Value driven maintenance software and planning

Everything you need to know about maintenance software

Value driven maintenance

Maintenance is crucial in any organization. Without proper maintenance, assets deteriorate over time causing a loss in quality of the output produced. More importantly, it can also impact the safety of the asset or the people that operate it. Traditionally, maintenance has been viewed as a cost center in an organization; it costs money to hire maintenance technicians and purchase the spare parts to keep systems running smoothly. Too often, senior executives ignore the added value maintenance can bring to an organization such as:

  • A reduction in reactive maintenance costs
  • Reducing costs to restart production after a breakdown
  • Limiting production scrap
  • Costs of downtime such as missed orders and lost revenue
  • Customer perception/satisfaction
  • Improved quality of products
  • Reduced environmental impact

Not surprisingly, maintenance can add economic value to a business by delivering maximum availability at the lowest possible cost. To view maintenance as a value driver, senior executives must move from cost-based thinking to value-based thinking.


Value-driven maintenance® (VDM) is not a maintenance type, but rather a philosophy developed by the founders of Mainnovation, Mark Haarman and Guy Delahay, for optimizing the value derived from maintenance at any particular point in time. The decision to perform maintenance at any time is based on cost/benefit analysis. It requires a delicate balancing between the value that improved reliability can bring and the cost of maintenance. This is summed up in the four value drivers below.

Value drivers

Asset utilization

Availability is the probability a system is functioning when needed to, under normal operating conditions. When the system is alive and well, the organization can continue to produce output and meet orders. Increasing availability means more units can be produced with the same equipment, generating more income while fixed costs remain unchanged. This scenario is ideal in growth markets where demand outstrips supply. For declining markets, increasing asset utilization in one facility could lead to shutting down a sister plant while still meeting demand.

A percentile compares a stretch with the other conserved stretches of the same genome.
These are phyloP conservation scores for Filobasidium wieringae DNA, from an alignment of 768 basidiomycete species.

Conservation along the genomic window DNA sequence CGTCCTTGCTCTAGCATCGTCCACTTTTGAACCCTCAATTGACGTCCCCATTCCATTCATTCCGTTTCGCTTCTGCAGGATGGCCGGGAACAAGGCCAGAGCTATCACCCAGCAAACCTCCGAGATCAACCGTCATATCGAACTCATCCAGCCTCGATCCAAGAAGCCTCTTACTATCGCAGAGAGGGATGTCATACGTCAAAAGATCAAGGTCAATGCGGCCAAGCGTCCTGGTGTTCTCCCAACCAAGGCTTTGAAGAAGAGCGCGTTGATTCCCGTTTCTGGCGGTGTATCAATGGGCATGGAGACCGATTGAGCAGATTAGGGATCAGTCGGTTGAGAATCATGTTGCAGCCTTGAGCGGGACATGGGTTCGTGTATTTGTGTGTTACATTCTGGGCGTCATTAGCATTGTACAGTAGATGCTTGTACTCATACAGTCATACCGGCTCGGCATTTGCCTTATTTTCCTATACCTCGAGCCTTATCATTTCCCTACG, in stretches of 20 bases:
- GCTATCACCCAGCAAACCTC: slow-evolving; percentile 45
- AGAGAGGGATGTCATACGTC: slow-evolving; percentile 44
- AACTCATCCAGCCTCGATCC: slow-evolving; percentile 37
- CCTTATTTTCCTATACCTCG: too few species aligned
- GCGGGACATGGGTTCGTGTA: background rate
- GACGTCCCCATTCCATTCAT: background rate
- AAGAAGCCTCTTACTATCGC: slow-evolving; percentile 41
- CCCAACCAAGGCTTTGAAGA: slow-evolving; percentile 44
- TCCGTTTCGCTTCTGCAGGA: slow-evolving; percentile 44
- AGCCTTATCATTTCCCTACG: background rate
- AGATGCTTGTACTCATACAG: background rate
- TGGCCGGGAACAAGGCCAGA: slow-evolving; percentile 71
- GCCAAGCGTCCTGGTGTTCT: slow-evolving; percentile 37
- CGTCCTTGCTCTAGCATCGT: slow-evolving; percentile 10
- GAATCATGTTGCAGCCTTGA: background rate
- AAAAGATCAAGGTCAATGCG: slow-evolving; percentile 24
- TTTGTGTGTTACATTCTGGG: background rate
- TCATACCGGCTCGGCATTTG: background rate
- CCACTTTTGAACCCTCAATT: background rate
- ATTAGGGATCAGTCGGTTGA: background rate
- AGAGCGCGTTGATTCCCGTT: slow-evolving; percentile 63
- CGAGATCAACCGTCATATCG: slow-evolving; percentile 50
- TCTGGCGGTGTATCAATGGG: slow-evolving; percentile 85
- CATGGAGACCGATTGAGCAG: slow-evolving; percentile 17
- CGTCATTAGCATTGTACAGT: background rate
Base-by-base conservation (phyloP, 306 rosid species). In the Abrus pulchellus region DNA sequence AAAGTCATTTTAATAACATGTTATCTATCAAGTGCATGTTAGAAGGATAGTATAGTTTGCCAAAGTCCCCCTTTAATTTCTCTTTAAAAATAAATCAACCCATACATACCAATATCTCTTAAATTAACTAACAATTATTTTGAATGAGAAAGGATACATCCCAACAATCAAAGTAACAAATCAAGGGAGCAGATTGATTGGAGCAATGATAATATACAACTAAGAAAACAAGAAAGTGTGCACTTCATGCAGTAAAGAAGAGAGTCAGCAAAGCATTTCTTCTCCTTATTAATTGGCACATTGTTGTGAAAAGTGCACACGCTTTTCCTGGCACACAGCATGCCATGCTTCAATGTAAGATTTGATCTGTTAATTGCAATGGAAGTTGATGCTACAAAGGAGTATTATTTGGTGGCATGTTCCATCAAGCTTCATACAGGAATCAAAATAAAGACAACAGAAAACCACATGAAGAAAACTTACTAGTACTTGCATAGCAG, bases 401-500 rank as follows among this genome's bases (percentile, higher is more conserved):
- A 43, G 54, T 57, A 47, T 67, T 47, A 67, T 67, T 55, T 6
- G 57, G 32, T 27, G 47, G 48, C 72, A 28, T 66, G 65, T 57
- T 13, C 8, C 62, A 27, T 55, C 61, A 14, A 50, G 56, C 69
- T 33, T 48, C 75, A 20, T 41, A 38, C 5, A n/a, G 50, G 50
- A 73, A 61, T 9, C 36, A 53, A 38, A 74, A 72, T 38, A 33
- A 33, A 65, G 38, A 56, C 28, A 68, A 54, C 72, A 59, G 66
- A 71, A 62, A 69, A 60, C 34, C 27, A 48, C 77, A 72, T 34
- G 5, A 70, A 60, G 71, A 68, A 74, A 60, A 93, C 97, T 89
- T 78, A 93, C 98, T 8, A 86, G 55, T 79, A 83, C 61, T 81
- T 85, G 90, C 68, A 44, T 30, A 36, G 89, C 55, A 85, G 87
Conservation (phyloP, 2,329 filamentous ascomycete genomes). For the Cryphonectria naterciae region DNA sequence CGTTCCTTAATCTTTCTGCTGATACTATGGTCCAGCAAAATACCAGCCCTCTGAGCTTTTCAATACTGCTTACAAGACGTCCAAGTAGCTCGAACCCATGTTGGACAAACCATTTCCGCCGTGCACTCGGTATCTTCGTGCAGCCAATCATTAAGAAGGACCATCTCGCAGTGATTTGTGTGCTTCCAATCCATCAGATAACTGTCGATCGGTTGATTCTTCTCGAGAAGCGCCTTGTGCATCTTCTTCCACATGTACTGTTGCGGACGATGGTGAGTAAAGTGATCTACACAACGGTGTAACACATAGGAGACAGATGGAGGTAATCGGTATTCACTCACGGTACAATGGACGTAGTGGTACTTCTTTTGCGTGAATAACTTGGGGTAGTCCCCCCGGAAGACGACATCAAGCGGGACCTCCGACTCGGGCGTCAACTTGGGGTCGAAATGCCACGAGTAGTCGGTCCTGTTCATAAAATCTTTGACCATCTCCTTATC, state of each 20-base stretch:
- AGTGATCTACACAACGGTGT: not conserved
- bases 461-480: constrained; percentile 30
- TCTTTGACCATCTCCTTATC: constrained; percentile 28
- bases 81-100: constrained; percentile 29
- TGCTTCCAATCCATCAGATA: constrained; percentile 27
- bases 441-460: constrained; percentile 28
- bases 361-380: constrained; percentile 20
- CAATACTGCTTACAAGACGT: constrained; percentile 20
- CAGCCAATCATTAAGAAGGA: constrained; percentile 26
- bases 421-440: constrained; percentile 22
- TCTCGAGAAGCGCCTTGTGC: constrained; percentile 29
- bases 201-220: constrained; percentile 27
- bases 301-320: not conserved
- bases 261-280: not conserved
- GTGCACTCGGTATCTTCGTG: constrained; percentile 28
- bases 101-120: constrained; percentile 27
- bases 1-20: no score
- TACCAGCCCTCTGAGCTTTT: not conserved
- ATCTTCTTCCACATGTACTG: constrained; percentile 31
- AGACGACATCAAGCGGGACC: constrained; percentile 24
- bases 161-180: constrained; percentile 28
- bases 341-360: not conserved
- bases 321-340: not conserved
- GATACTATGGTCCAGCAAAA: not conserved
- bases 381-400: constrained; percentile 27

Resource allocation

Resources are spare parts, labor, contractor labor, and knowledge. Whereas the consumption of those resources is covered under cost control; the resource allocation driver focuses on smarter management of those resources. For example, smarter inventory management can minimize stock on hand.  This reduces associated carrying costs and limits the impact of part obsolescence, increasing value for a company. The challenge for maintenance planners is to ensure there are adequate resources when needed for preventive or reactive maintenance.

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Safety, health & environment

Can you put a price on safety? A good safety, health and environment (SHE) policy is an important value driver for maintenance as it can have a significant negative affect on future cash flows if done incorrectly. Maintenance related incidents that injure personnel, damage equipment or have a negative affect on the environment will increase expenditure through litigation or imposed government penalties. A good SHE policy also ensures that the license to operate remains intact. Losing the license to operate means no income. The?BP oil spill in the Gulf of Mexicodemonstrates the importance of SHE and the enormous impact it can have on costs when it goes wrong.

Cost Control

Salaries, contractor fees, parts, emergency shipments and specialist tools consume maintenance budgets. Reducing reactive maintenance and thus limiting the need for external contractors, emergency parts and technicians overtime can increase value by eliminating expenditure. Determining the optimal cost-effective time to perform maintenance tasks can further reduce costs. An effective preventive maintenance program can also help achieve cost savings, however, as more and more preventive maintenance is introduced, the cost savings eventually level out before they start to fall. The cost of performing additional maintenance exceeds the benefit.

An example implementation

The process that one semi-conductor manufacturing company underwent to implement TPM in their facility is described in Implementation of total productive maintenance: A case study.

Initially, the adoption of TPM failed for various reasons, including a lack of management support, a lack of resources, a lack of long-term vision and a lack of sustained momentum.

After the first failure, another attempt to implement TPM was made; this time with success. The main measurement for success was the number of units produced per stoppage. Using TPM this value increased from 500 units per stoppage to over 2000 units per stoppage.

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